What will I learn?
The Department follows the National Numeracy Strategy using Cambridge Essentials textbooks along with other additional resources, including enrichment activities and extended tasks, to enhance a robust scheme of work. Diverse, interesting and inspiring methods of teaching are used to augment pupils’ interest, understanding and confidence in the subject. Lessons are taught for five 40 minute periods per week in years 7 and 9, and 6 periods in year 8, some as double periods, in classrooms equipped with interactive whiteboards and many other kinaesthetic resources. Independent study is encouraged through structured, twice a week homework tasks including some based on an internet based programme, MyMaths. We follow a rigorous cycle of assessment which provides specific feedback to each individual pupil and enables bespoke areas of improvement and focused targets. Every week throughout the school year, additional support is offered at lunchtimes and after school by the mathematics department by invitation or on a ‘drop-in’ basis. These workshops take place on a variety of days providing valuable extra support which is greatly appreciated by pupils. Selected pupils are chosen to represent the school at the UKMT Maths Challenge and we have has great successes every year in the Junior Challenge, Intermediate Challenge and the National Olympiad. The department also runs maths master classes for selected pupils at lunchtimes in both Junior and Senior School which allow high ability and gifted pupils to thrive.
The Year 7 course is based on number, algebra, geometry, measures, probability and statistics. Pupils are encouraged to develop their problem-solving skills and study a varied curriculum which includes project based learning and extended homework tasks. Pupils are taught in broadly banded ability groups until Christmas. Following two whole year assessments during the Michaelmas term, they are placed into one of sets depending on their ability. Mathematics sets are reviewed termly after all the assessments during that term, when pupils can move between groups depending on their individual needs.
In Year 8, all pupils build on the foundations taught in Year 7. They study properties of number, fractions, decimals, percentages, ratio, proportion, algebra, constructions, geometry, graphs, scale drawings and handling data. Extended homework tasks are set to enhance pupils’ awareness of practical and functional mathematics in society and the real world. Assessments are conducted during each term and mathematics groups are reviewed accordingly.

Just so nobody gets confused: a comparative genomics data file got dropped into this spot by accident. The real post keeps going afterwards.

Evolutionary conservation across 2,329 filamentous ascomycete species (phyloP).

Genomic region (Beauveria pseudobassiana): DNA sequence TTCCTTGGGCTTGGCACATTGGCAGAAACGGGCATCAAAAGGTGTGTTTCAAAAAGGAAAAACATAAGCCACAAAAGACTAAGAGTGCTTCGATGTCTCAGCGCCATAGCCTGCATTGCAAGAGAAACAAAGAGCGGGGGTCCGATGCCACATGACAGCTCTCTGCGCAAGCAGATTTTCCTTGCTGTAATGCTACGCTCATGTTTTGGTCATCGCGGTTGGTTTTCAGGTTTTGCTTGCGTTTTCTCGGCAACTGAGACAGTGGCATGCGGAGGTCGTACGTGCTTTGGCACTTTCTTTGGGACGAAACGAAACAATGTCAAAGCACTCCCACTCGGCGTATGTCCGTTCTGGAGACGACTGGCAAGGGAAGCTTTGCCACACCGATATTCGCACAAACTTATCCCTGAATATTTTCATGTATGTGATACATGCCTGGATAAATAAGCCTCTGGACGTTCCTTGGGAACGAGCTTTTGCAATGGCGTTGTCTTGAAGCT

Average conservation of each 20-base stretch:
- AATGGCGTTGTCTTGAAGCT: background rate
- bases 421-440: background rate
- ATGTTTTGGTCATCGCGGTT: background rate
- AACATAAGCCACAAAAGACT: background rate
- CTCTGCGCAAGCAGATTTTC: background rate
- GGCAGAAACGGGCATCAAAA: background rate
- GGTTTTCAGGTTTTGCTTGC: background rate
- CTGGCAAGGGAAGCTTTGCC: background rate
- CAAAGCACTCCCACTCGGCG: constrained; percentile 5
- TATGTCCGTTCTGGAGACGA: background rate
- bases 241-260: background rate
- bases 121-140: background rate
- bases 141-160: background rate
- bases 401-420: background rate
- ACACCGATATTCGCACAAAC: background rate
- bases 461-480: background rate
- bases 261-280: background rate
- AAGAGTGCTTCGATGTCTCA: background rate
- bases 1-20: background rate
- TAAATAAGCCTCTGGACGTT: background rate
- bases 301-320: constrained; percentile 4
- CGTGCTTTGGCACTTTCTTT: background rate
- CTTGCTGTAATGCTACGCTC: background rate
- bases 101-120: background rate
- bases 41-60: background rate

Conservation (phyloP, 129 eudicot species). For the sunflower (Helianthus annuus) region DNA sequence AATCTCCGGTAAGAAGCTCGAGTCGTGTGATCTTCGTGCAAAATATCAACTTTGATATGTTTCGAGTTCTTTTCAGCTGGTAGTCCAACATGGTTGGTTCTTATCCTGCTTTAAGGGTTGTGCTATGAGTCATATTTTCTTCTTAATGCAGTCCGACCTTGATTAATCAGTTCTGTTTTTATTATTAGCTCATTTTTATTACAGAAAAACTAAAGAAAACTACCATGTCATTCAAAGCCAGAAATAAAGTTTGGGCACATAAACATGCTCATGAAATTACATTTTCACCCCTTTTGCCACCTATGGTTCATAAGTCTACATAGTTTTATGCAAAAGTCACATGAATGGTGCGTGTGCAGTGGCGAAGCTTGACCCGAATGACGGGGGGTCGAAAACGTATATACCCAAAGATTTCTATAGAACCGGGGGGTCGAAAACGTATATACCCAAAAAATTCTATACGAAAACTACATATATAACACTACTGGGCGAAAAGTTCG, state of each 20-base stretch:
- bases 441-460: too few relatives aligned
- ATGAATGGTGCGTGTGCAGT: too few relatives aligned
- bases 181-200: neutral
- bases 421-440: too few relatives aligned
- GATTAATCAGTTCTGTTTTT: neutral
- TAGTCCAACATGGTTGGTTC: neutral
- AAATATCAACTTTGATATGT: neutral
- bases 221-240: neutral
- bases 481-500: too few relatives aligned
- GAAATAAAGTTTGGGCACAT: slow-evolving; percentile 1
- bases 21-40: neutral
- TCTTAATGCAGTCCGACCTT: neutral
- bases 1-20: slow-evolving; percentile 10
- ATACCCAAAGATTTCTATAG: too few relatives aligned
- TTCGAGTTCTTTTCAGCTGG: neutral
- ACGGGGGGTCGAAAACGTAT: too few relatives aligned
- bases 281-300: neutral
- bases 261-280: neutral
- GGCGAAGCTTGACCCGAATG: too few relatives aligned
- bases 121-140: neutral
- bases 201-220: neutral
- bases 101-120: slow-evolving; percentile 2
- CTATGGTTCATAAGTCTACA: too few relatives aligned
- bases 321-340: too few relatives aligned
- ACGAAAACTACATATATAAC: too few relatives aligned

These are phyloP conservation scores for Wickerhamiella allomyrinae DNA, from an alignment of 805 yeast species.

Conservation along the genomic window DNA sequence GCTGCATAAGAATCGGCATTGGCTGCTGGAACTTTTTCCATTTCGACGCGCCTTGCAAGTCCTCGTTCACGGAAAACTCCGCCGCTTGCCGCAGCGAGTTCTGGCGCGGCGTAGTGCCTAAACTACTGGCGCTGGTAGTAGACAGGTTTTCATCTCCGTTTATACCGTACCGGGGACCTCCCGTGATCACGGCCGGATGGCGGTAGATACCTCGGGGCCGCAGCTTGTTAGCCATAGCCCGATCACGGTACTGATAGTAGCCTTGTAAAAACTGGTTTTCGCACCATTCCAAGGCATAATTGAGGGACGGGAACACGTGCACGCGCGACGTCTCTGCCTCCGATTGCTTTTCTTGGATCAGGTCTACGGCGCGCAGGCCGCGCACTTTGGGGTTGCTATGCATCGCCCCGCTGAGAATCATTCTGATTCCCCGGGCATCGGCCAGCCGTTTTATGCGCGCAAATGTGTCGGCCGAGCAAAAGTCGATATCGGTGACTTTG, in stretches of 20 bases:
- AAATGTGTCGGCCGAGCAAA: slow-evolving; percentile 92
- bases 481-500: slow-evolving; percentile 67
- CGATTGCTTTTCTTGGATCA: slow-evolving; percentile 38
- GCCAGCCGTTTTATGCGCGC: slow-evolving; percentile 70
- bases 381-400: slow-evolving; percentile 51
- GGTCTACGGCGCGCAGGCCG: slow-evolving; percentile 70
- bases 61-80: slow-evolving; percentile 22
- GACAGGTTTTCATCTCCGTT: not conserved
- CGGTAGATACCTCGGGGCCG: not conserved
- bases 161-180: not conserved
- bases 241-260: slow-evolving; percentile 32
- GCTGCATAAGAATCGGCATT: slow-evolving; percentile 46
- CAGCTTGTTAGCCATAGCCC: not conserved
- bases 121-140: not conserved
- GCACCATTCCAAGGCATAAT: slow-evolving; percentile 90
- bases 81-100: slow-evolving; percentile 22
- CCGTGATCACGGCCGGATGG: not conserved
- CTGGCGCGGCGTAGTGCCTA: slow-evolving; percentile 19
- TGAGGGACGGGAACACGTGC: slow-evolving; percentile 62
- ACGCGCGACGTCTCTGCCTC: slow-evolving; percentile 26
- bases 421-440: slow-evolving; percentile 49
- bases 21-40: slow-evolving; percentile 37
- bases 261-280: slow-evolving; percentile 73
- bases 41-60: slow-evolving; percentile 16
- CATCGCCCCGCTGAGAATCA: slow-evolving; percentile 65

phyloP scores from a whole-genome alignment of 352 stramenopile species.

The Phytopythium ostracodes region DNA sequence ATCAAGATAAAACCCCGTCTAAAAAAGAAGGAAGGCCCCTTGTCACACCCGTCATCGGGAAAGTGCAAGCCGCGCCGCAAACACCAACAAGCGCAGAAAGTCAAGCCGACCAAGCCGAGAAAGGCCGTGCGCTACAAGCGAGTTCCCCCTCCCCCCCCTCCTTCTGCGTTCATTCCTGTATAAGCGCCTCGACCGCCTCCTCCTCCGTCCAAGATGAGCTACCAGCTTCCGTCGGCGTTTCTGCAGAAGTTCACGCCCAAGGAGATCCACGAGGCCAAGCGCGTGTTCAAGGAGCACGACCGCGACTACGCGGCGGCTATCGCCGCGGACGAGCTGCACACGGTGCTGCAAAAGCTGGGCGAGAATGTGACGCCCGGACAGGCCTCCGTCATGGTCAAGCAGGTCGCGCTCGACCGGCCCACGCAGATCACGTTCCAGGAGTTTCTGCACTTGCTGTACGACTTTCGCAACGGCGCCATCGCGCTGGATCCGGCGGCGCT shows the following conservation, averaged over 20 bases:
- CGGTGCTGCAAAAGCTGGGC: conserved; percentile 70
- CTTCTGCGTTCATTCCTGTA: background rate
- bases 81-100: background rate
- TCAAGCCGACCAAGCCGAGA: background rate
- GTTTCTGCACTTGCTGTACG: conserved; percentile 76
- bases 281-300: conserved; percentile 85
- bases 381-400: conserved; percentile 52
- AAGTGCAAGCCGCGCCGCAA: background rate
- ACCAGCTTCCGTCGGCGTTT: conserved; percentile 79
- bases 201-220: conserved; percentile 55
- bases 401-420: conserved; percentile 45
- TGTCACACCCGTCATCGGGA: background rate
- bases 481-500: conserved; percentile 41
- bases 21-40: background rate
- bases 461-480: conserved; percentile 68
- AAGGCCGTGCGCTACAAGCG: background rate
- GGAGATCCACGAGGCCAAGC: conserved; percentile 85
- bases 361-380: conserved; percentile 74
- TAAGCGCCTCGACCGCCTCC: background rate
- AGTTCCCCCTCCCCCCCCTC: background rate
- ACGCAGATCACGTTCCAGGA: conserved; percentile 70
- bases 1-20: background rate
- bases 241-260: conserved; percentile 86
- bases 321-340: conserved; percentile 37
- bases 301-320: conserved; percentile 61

In Year 9, pupils deepen their skills and understanding in number, algebra, geometry, measures, statistics and probability in preparation for the GCSE course. Rich tasks and project based learning are continually used to raise pupils’ ability to problem solve and model real-life situations. The internal exam in June is used to set pupils ready to follow the higher or foundation tier at GCSE.
At GCSE, mathematics is taught for five 40 minute periods per week, some as double periods. Pupils receive two pieces of homework per week, and these may be combined to work on a more substantial piece. The vast majority of our pupils follow the higher tier course and work towards the Edexcel specification for GCSE; a select few follow a bespoke foundation/higher tier course and work towards the Edexcel IGCSE. Both courses are examined at the end of Year 11. There is no coursework or controlled assessment. The GCSE comprises of three examinations: two with, and one without a calculator. IGCSE comprises of two examinations, both with a calculator. In Year 11, pupils sit a mock examination in preparation for their final examination. For some pupils there is also an opportunity for them to gain an extra qualification in mathematics. The FSMQ, (free standing mathematics qualification) is available to pupils who excel during Years 9 and 10, and is taught alongside the GCSE specification.